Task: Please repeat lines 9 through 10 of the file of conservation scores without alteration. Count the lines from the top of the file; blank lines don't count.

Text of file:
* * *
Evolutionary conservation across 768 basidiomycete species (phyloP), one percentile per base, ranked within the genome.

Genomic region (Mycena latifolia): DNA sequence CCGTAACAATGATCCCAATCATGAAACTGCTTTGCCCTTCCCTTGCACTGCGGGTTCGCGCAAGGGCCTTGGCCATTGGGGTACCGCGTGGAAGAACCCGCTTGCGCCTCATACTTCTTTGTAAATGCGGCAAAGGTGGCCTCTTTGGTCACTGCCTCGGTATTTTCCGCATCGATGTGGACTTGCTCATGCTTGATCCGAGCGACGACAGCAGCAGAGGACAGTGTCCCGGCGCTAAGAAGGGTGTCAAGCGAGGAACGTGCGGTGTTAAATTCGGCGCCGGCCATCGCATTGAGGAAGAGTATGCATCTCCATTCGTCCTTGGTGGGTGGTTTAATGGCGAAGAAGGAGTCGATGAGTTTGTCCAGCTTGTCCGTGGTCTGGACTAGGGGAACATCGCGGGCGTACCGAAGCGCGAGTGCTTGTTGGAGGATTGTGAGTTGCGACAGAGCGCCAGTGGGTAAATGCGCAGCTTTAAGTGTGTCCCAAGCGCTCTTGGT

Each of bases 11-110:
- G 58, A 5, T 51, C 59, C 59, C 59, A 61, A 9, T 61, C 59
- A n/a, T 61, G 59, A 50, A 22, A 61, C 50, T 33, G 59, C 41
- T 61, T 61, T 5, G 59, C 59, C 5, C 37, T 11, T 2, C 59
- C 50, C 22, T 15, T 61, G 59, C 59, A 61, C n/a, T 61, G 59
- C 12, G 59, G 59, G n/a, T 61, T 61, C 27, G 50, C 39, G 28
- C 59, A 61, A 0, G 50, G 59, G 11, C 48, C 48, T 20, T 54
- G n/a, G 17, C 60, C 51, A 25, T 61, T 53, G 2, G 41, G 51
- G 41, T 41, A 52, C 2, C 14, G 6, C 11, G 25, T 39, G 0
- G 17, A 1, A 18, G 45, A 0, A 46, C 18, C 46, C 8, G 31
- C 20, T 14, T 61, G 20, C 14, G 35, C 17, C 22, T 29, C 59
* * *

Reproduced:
- C 59, A 61, A 0, G 50, G 59, G 11, C 48, C 48, T 20, T 54
- G n/a, G 17, C 60, C 51, A 25, T 61, T 53, G 2, G 41, G 51